The ‘Look How Far We’ve Come: Racism, The Bristol Bus Boycott, Black History Month, The Black Sections, And Where Are We In Today’s Union Jack?’ book and ‘Look How Far We’ve Come: Commentaries On British Society And Racism?’ DVD, which document African British histories and racism respectively, were launched at the House Of Commons on Tuesday.
“It was important to launch at the House of Commons in order to show the connection of the activities of community groups and activism on the streets, such as the Bristol Bus Boycott, led to the House enacting the first Race Relations Act of 1965,” said history consultant and project leader Kwaku.
Attendees were shown part one of the DVD, featuring contributors such as the academic Prof Paul Gilroy, veteran politician Tony Benn, Harrow Mayor Cllr Nana Asante, former London Mayor Ken Livingstone, former Conservative peer Lord John Taylor, trade unionist Wilf Sullivan, and educationalists and community activists such as Dr Morgan Dalphinis, Toyin Agbetu and Lee Jasper, giving their views as to how far Britain had come in dealing with racism and racial equality issues.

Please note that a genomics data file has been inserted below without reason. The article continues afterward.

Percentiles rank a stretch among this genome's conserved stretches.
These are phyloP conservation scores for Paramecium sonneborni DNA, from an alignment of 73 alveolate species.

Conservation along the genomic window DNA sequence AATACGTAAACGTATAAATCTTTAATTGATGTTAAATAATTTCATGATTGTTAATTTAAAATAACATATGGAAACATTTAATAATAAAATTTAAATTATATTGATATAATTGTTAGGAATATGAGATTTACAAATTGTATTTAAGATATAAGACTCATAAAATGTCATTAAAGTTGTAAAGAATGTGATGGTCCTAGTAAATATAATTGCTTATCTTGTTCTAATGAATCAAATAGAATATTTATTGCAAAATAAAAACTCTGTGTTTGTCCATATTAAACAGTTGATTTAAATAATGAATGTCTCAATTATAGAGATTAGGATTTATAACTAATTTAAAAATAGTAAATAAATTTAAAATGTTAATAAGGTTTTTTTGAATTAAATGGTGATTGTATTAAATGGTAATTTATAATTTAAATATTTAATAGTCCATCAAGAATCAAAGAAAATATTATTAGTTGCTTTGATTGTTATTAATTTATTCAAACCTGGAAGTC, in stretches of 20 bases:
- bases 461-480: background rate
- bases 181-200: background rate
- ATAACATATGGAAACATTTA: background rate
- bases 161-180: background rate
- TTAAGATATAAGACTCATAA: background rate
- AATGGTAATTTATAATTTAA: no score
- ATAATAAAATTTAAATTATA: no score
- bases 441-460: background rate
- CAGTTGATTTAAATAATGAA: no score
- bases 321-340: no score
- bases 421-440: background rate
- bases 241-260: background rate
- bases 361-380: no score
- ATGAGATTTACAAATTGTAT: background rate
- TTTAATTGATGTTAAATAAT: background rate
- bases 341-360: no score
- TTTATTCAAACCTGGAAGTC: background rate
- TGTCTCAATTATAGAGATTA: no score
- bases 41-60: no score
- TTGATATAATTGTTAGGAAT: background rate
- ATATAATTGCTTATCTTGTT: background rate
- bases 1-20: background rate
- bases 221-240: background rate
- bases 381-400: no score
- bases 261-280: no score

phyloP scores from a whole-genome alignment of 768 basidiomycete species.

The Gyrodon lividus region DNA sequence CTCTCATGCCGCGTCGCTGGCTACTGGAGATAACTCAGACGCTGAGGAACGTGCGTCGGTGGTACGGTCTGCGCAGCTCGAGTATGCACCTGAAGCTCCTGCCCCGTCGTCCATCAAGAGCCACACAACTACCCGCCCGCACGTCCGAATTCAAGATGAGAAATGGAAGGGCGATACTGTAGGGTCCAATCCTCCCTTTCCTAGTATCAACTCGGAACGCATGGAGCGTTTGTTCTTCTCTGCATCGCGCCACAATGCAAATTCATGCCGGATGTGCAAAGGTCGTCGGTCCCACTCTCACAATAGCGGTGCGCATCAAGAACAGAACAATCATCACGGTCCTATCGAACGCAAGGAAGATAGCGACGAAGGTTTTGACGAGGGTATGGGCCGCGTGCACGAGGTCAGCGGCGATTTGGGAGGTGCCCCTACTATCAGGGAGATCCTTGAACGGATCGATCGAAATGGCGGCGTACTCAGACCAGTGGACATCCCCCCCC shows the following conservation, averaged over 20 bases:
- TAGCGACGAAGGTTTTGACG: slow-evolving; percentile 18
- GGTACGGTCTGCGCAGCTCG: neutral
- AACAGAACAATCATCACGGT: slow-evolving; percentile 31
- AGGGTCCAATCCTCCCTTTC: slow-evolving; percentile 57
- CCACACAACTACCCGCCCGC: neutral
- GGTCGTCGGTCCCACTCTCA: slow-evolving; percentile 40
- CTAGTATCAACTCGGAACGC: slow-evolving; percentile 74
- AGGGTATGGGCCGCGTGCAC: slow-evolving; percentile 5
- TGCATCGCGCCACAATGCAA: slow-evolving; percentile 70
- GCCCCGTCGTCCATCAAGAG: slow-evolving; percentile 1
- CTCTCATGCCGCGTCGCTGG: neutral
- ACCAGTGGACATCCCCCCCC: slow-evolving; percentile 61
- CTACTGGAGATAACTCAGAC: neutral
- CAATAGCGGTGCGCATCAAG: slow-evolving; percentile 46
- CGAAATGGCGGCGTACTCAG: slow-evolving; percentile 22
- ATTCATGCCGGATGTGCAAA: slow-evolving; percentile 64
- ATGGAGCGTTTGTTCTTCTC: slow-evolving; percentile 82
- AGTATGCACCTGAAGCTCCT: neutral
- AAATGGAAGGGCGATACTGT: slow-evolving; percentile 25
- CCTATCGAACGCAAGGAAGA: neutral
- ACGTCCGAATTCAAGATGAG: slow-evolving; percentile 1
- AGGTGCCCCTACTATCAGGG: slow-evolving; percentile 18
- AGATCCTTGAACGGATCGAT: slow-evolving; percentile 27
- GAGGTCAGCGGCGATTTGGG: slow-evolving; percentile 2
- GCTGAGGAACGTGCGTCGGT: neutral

“If we were truly a representative democracy, there would be eighty minority and ethnic members of parliament,” said David Lammy MP, who hosted the event.
“So when we talk about how far we’ve come, we know that we are on a journey and there’s much that has been accomplished, but we know too that there’s much more to do. And also that the truth about racism and discrimination is that that if you get complacent, and take your foot off the brakes, things slip back, and people forget what the struggle is.
“I am very worried that currently we have a government that doesn’t even seem to want to talk about racism. They will talk about diversity. They certainly will talk about immigration, but they don’t want to talk about the fact of discrimination and racism.”
The book and DVD will be published by new community organisation African Histories Revisited on May 1, ahead of the Look How Far We’ve Come: Getting Racism Back On The Agenda? Conference is set for Thursday May 8, 6-9pm at The Abbey Centre in Westminster.
Although the resources aren’t aimed directly at young people, young people in the audience gave their views. “One of the most exciting things for me this evening were the voices of the young people. Because we have hope here. We can see articulate young people who get it, they understand it,” said Lord Taylor. “History is important, but the future is even more important.”
Lord Taylor, who runs a mentoring scheme for young people to be leaders, who do “not to look at the problems, but to look for solutions”, highlighted the story of the dyslexic boy, who was put in a remedial class, and who many had not given a fighting chance. He somehow got into art school, won a Turner Prize, a Bafta award, and may win an Oscar – “his name is Steve McQueen.”
See LookHowFar.eventbrite.com for further details.